Staying Strong: A cabin crew perspective on the Malaysia Airlines MH17 crash

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By cabincrew.com on Monday 4th Aug, 2014 at 13:03

By Patricia Green
About a year ago, I wrote a feature here about the Asiana incident in San Francisco and what it meant to us as Cabin Crew. Their courage in a catastrophic event exemplified our role to the extreme and really reminds us of what we need to be capable of and what we are trained for ultimately…the things we hope will never happen.

As part of my constant studies and passion for aviation, I was reading about United 232 in 1989 at Sioux City. It was one of the first things I studied when I did my initial cabin crew training course, way back when. Just a few days ago I read the surviving Flight Attendant’s account and in those moments, I was in her shoes going through my well rehearsed procedures and willing everything to work out...

Some say it was a disaster, some say it was a miracle that anyone survived. It made me think about how we as Cabin Crew are so very unique and often unappreciated and most of us do our job because we love it. Recent events with our dear friends at MAS (the Malaysia Airlines MH17 crash in Ukraine) along with two other occurrences recently have prompted me to write something again in a similar vein. These events have been beyond belief and sometimes we cannot even find the right words to justify or even make sense of such unpredictable events.

Cabin Crew role in the wake of aviation disasters

I know it has made some current Cabin Crew reassess their career and maybe even discouraged some future Cabin Crew from applying, such is the nature of the job. But, these atrocities are still very rare and the chances of being involved in such an incident are still very low although it still shocks us to the core that things like this can ever happen and in such a short space of time.

In my 14 years flying and thousands of flight hours, I have only ever had one serious event which was severe wake turbulence on a private jet and my life truly flashed before my eyes. It made me nervous for a while afterwards on flights but I talked about it with my pilots, understood what had happened and learned that it is rare and was just unlucky. I have also flown in war zones and dark places that many people may never have even heard of, but luckily for me, no major incidents.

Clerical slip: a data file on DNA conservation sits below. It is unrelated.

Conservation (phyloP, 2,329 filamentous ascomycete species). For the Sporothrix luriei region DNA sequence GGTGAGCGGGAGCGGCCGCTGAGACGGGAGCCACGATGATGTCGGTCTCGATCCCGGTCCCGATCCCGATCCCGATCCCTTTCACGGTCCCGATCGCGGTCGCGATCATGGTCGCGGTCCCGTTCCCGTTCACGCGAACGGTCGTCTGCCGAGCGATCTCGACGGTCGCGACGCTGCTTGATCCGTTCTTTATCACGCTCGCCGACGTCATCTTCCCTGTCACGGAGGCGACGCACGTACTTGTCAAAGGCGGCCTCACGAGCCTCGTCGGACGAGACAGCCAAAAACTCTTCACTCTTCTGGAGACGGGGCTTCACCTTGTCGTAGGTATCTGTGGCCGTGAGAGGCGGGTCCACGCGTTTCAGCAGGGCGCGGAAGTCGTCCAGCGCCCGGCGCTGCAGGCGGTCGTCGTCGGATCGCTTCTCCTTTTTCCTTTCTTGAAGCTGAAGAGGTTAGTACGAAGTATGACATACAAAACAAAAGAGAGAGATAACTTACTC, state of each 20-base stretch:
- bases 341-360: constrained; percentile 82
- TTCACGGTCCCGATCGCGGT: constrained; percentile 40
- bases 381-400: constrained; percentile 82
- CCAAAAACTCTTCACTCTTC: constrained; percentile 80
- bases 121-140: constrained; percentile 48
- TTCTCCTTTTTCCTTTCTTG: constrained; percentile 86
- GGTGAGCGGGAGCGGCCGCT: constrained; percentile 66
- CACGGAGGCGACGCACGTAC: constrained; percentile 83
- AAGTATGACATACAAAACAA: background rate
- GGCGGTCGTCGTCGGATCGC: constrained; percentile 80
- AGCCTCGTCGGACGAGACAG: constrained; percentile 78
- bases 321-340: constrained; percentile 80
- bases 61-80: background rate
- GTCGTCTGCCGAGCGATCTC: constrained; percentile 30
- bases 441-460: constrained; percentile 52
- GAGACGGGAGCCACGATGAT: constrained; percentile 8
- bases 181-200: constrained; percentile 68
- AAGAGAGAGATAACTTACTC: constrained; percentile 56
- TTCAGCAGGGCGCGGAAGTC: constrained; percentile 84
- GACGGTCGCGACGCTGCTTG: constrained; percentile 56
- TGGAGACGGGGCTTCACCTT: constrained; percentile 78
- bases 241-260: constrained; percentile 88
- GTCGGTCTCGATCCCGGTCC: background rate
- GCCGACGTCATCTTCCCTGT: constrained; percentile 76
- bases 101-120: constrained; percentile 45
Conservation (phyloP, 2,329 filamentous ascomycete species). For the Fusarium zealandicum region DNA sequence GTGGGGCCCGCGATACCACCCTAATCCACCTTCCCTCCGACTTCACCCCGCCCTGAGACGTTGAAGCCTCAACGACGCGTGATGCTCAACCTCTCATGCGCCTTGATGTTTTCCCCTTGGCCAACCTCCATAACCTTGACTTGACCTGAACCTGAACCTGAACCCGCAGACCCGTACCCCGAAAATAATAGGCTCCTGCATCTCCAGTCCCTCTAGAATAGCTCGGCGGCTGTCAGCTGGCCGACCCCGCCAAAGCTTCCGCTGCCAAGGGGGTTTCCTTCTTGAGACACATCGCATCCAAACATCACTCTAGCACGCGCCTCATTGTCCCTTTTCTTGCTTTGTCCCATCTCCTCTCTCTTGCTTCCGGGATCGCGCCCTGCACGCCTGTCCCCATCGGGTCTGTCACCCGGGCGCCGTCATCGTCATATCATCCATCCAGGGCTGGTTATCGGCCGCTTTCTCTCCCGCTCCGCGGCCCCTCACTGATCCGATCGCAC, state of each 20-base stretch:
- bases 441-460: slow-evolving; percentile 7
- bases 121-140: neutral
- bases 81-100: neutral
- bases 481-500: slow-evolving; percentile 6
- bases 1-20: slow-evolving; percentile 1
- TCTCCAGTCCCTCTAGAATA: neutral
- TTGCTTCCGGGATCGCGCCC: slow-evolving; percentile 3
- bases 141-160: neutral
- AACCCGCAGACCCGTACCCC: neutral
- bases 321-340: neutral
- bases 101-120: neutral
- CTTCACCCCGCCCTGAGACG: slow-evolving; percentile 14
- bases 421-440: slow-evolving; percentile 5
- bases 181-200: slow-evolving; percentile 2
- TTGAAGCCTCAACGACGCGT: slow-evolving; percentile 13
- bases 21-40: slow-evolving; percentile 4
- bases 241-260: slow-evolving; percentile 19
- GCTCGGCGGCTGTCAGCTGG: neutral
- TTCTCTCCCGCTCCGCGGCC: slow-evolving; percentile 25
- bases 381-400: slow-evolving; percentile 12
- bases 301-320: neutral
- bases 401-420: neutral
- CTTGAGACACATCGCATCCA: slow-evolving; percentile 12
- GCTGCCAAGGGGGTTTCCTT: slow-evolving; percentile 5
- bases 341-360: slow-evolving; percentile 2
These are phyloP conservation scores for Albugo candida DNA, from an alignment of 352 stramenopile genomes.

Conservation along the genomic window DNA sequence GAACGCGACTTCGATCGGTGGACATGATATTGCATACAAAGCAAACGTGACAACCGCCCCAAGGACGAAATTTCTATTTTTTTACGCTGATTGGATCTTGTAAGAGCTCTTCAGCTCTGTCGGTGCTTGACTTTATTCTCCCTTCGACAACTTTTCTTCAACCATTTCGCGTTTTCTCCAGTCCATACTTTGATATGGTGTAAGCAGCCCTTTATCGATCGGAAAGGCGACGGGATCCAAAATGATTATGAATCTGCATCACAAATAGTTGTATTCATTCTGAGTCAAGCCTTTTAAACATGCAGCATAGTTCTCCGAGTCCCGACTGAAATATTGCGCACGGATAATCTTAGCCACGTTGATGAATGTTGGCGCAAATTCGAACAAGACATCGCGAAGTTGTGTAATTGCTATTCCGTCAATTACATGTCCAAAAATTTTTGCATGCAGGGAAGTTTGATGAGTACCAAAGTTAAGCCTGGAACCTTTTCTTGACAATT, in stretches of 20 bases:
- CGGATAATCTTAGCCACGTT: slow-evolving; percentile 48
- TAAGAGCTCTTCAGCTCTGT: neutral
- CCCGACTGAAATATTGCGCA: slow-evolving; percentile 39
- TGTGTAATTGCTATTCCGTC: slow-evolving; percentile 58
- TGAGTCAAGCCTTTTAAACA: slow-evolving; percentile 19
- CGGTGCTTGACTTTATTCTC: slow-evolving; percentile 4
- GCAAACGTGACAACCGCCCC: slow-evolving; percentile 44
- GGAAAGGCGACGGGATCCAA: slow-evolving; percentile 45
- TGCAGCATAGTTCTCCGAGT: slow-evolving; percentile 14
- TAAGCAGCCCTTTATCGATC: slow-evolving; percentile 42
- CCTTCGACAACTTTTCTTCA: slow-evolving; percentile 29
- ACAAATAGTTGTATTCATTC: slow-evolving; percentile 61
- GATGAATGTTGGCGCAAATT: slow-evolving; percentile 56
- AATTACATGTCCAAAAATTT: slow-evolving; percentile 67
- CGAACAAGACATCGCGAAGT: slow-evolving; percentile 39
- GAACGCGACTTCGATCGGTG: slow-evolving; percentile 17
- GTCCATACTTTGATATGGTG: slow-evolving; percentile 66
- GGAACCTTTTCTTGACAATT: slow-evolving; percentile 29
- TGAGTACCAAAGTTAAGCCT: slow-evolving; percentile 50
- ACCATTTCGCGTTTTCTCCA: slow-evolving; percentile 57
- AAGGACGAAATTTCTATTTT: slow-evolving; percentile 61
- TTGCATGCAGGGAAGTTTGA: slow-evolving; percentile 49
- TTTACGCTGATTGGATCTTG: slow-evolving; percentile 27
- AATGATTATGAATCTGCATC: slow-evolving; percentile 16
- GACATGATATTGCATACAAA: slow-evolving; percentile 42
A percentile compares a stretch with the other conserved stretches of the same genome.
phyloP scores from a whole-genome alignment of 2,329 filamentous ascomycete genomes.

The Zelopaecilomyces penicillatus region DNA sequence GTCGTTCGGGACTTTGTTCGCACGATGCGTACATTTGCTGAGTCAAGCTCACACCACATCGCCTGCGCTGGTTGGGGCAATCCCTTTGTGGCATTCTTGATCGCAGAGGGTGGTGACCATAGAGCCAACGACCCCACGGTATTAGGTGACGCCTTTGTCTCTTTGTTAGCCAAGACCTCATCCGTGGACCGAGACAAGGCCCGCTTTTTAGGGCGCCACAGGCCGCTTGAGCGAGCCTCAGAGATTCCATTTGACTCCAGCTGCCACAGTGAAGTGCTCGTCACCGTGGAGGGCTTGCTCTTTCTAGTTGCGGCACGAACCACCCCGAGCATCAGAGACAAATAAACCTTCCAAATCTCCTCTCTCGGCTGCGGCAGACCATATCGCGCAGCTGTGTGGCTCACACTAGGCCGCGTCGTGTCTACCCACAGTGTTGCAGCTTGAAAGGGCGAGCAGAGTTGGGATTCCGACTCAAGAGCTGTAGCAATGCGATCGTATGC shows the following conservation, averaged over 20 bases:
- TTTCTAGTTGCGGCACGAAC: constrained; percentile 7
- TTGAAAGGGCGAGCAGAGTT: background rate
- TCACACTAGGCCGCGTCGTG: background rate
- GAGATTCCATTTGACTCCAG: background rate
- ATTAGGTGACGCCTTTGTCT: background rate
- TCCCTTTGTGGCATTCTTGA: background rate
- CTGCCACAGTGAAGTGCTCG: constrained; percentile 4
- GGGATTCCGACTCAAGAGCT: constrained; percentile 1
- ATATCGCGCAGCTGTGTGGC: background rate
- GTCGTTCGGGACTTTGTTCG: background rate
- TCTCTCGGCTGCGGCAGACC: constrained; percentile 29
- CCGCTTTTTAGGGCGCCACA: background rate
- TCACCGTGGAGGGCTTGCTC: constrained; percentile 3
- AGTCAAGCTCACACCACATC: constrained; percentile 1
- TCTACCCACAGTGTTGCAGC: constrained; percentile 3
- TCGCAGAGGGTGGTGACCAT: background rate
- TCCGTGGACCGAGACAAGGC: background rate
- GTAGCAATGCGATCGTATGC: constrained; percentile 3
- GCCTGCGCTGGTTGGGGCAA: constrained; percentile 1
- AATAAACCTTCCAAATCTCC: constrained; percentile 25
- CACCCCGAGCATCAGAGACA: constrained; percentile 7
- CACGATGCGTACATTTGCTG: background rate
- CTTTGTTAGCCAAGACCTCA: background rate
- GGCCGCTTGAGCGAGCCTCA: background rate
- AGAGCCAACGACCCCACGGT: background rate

Overcoming uncertainty and fear

I was flying on 9/11 too and also on the demise of Concorde and I will never forget the silence and sense of shock that reverberated around the crew base – a usually bright and buzzing hub was suddenly sterile and cold. We were suddenly uncertain, unsecure and a touch scared. We are asked at our briefing if we are fit to fly – in that moment you know you must not give in to the fear, do your job and do it well.

These events are so close to our hearts and our daily life, so we cannot imagine how hard it must be to be directly involved especially when there are only a handful of answers and little justice. I can only imagine how sad the Cabin Crew at MAS – Malaysia Airlines - are feeling and I hope that they can somehow stay strong and keep flying with their missing colleagues standing close by and protecting them.

Supporting colleagues in times of crisis

We stand united as a team of Cabin Crew no matter what country, or what airline most of us stick together and support our colleagues in crisis. We should always be proud of what we do and keep our high standards of safety and security and not let fear take over. Remember that the most dangerous part of your journey each day is driving to the airport, not the flight itself.

The chances are still 11 million to 1 that you will ever be involved in such an event and you would have to fly every day for 55,000 years before an incident occurred. These are still uncertain times and we don’t have all the answers, just horrible tragedies - I have no doubt that our industry has changed forever but we will learn, recount and reassess these events and it will make aviation better and safer in the long run.

Look after each other and remember your worth as Cabin Crew, stay strong and supportive – remember we are a worldwide team and any event like these hits us all hard. Our hearts go out to all of those involved, you are never alone.

About the author:

Patricia Green has been Cabin Crew for major airlines in the UK and Middle East for seven years and also an SCCM. She has also worked as a VIP Flight Attendant working for very high profile clients and world leaders on their private jets.

More recently Patricia moved to flying on a freelance basis in order to concentrate on working as a freelance instructor as well as setting up as a Cabin Crew Consultant. She advises potential crew how to get their dream job and helps experienced crew move from commercial to corporate flying. In response to many requests from fellow crew and students, Patricia has written a series of E-books to help guide new crew with lots of insider advice and useful hints and tips.

For more information please visit www.cabincrewconsultant.weebly.com

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